Daniel's wrap-up is worth a watch and includes footage of him using HP Workspace, i.e. the X3 accessing full Win32 applications on a remote server, which is very interesting. He's spot in terms of summing up the X3's strengths, though I have to say that the B&O stereo speakers sounded awful in the video. They're better than this, though still behind the best in the world, as I found recently.
He's also optimistic in terms of results from the X3's camera, and I'd agree with him. There's lots of potential here, though he still talks about a '16MP' camera, when I already proved it had 13MP maximum output (in 4:3 mode). Ah well, still worth a watch below:
Daniel's summary of the X3 was:
The HP Elite x3 needs to be broken down in two ways: the hardware and the software. The hardware is nearly perfect, and I think HP did an impressive job for their first mega smart device. All the components are top notch, build quality is exquisite, and they used nearly every high-end spec they could find.
If there is any fault with the HP Elite x3, it falls squarely with Windows 10 Mobile. The recent Anniversary Update goes a long way in improving the OS's lackluster 2015 debut. Nonetheless, there is still a lot of room for growth and improvement. Microsoft knows this as does HP....
Luckily, Microsoft is aggressively building out Windows 10 Mobile. OS updates arrive on a regular monthly cadence without carrier interference, and the next few milestone builds (Redstone 2, 3, and 4) all put emphasis on building out the mobile experience. That means the HP Elite x3 will only get better, and given the typically slow adoption of corporations, they'll have plenty of time to to iron out the kinks and expand the feature set.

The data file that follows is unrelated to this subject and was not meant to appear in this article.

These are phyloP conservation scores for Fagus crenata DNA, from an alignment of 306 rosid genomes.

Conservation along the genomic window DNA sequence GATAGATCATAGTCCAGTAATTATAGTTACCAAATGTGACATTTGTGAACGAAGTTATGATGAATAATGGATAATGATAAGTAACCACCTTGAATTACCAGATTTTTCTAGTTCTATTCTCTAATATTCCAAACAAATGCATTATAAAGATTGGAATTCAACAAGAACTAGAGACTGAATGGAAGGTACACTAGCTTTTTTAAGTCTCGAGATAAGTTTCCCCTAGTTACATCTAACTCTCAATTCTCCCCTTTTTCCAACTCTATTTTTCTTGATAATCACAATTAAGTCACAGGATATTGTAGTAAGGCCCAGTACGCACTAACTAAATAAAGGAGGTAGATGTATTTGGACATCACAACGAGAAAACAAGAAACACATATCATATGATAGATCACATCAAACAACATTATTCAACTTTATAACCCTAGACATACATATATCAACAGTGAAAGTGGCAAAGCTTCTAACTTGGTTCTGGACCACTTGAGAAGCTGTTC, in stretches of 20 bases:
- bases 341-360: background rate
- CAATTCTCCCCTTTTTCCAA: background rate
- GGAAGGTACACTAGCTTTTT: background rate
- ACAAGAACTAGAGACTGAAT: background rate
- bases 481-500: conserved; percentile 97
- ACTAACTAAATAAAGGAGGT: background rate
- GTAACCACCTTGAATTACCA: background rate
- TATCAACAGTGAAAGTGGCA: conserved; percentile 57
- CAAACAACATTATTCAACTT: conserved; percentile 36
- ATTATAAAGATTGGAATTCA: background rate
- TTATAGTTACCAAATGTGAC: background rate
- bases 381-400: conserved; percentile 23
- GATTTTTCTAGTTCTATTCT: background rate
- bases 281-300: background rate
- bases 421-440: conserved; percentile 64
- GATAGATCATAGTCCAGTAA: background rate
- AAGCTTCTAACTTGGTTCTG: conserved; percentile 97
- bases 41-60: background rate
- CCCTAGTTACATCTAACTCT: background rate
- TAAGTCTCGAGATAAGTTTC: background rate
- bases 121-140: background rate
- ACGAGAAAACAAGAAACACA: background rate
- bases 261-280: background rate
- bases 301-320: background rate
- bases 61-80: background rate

I do think HP is onto something with the Elite x3. They didn't just make a phone with a slapped-on OS. They built a complete system with an impressive story to tell. Only time will tell if companies buy into it, or if this actually solves problems, but I believe there is an opportunity here. HP, at least, seems very confident in it.
The story for consumers is a lot less attractive. The Elite x3 is only recommended for Windows 10 diehards, which is a limited market. Still, if you are committed to Windows 10 and Mobile, there is no reason not to get the Elite x3. The only sacrifice is that the camera is not quite as good as a Lumia, but it's far from terrible. I switched and have been using the Elite x3 as my primary device for a month now and have no regrets.
I think Microsoft finally found a hardware partner good enough to fill Nokia's shoes. It will be fascinating to see if HP finds success with the Elite x3 and Windows 10 Mobile. Others have tried, many have failed, but at least here there is something unique happening in the smartphone space.
Agreed on all that. I have my own metrics and standards, of course, albeit coming from a Nokia/Lumia viewpoint. I was very disappointed by the state of the (Threshold) OS and drivers in the original retail sample from the kind folks from Clove, but we're now firmly into a mature version of Redstone (the Windows 10 Anniversary Update) and things should be much more impressive when the promised review kit arrives soon. Daniel makes reference to HP still finalising the firmware of the Lapdock, so clearly bits are still being pushed into place by the company.